Lassi drink
An Indian waiter serves glasses of lassi at The Punjabi Lassi Stall in Amritsar on April 16, 2010. Lassi is made by blending yogurt with water, milk and spices and is popular across South Asia and with South Asian communities across the world. Aasia Bibi, a Pakistani woman in a forced marriage, poisoned her husband's milk which his mother later used to make Lassi for their family. Bibi's husband and 17 of his family members died. She and her boyfriend, who helped her orchestrate the plot, were charged with murder. NARINDER NANU/AFP/Getty Images

A Pakistani woman and her boyfriend were charged with murdering the woman’s husband and 17 members of his family to escape a forced marriage. She and her boyfriend will face trial Tuesday, the Associated Press reported Wednesday.

Aasia Bibi told her parents if they forced her to marry her cousin, she would take drastic measures to exit the marriage.

Bibi, 21, was in a relationship with her boyfriend, Shahid Lashari, and wanted to marry him instead. According to police, Bibi attempted to kill her husband, Mohamed Amjad, by spiking his milk with rat poison. Amjad did not drink the milk, but his mother used it to make the Lassi yogurt drink for 27 of her family members, including Amjad, BBC reported.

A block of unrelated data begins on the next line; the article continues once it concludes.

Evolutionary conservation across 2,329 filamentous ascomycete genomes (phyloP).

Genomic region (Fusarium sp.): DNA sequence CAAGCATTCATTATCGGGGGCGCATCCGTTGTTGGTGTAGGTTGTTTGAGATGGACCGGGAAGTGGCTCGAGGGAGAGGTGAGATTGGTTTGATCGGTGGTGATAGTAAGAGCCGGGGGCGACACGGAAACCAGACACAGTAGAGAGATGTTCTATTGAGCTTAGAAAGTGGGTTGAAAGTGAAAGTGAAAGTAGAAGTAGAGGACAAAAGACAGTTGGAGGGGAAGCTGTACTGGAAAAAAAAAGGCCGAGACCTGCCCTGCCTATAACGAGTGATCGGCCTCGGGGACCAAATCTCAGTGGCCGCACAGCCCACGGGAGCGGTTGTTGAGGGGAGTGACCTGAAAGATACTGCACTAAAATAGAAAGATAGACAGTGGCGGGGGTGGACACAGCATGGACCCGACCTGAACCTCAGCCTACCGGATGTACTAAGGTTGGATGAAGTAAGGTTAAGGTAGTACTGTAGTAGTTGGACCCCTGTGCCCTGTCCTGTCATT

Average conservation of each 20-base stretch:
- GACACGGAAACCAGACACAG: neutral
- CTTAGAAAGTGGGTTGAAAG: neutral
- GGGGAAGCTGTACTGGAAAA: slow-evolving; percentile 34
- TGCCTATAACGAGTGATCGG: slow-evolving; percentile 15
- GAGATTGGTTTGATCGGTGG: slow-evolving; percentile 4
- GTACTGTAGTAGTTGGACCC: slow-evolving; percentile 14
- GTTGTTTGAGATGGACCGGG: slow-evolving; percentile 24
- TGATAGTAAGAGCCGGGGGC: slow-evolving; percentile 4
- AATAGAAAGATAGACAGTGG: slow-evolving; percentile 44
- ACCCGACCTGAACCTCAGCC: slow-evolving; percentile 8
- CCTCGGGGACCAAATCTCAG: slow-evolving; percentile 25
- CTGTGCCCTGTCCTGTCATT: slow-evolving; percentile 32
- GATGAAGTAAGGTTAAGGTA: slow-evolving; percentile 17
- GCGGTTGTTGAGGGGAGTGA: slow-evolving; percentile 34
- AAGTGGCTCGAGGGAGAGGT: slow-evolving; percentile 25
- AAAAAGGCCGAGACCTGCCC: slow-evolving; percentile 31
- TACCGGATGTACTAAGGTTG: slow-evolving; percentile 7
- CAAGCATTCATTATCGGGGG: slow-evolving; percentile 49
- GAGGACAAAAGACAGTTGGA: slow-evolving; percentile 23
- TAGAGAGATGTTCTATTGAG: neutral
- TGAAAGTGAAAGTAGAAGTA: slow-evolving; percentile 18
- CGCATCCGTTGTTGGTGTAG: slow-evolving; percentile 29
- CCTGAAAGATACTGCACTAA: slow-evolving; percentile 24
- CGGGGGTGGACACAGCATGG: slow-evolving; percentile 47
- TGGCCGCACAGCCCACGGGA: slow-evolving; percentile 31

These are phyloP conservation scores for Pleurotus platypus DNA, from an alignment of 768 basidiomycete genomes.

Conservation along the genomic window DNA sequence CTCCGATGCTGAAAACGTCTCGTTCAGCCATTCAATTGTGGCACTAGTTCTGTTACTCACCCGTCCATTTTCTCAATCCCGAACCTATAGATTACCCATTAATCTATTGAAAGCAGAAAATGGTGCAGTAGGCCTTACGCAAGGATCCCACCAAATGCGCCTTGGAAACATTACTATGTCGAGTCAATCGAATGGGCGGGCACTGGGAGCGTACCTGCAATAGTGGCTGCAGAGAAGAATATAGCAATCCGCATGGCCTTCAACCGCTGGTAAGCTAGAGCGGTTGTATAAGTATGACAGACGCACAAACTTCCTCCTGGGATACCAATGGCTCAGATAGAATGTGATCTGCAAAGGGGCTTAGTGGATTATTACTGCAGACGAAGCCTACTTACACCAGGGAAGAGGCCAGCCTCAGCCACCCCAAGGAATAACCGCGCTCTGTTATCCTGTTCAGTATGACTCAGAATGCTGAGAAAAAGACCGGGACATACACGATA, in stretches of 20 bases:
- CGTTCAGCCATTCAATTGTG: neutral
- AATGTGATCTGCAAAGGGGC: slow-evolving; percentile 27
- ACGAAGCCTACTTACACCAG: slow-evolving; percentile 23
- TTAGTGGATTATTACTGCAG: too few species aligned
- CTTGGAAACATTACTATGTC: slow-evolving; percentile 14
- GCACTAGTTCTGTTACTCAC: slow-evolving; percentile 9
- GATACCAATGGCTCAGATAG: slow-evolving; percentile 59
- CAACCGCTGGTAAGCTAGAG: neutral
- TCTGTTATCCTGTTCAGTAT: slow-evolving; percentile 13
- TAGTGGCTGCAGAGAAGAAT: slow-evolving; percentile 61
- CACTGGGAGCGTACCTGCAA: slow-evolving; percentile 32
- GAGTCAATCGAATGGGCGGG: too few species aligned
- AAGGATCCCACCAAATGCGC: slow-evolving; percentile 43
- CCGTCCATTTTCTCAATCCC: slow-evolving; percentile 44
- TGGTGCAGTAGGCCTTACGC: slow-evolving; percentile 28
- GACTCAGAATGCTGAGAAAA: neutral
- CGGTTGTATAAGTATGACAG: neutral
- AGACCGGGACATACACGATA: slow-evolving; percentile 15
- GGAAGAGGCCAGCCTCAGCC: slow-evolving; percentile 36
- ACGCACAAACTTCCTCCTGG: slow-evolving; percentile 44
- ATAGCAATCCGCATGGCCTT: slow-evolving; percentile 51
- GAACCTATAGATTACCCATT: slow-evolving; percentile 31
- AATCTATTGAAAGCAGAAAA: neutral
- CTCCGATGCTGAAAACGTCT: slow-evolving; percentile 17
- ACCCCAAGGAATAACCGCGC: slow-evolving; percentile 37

Investigators concluded Bibi obtained the poison from Lashari. All 27 family members became sick and were hospitalized. Amjad and 17 others, which included eight children, would die from the poisoning.

“I repeatedly asked my parents not to marry me against my will as my religion, Islam, also allows me to choose the man of my choice for marriage but my parents rejected all of my pleas and they married me to a relative,” Bibi said to a judge after her Oct. 31 hearing.

Local police chief Zulfiqar Ali said police quickly became aware of the deaths.

“[Bibi’s] husband was in critical condition at a hospital and she looked as if nothing had happened and she was cool and calm at her home and it raised suspicions,” he said.

Authorities of the southwest city of Muzaffargarh in Pakistan began an investigation to discover what happened. Prior to detaining Bibi, they confiscated her cellphone data and concluded she contacted Lashari after the attempted poisoning.

Police also arrested Bibi’s aunt Zarina Begum, 49, for her role in the events. Lashari told police she would provide her home for him to meet with Bibi and that she was aware of the plan to kill Amjad. Lashari admitted he provided Bibi with the poison, and she confessed to her involvement in the murder after seeing him in handcuffs at the police station.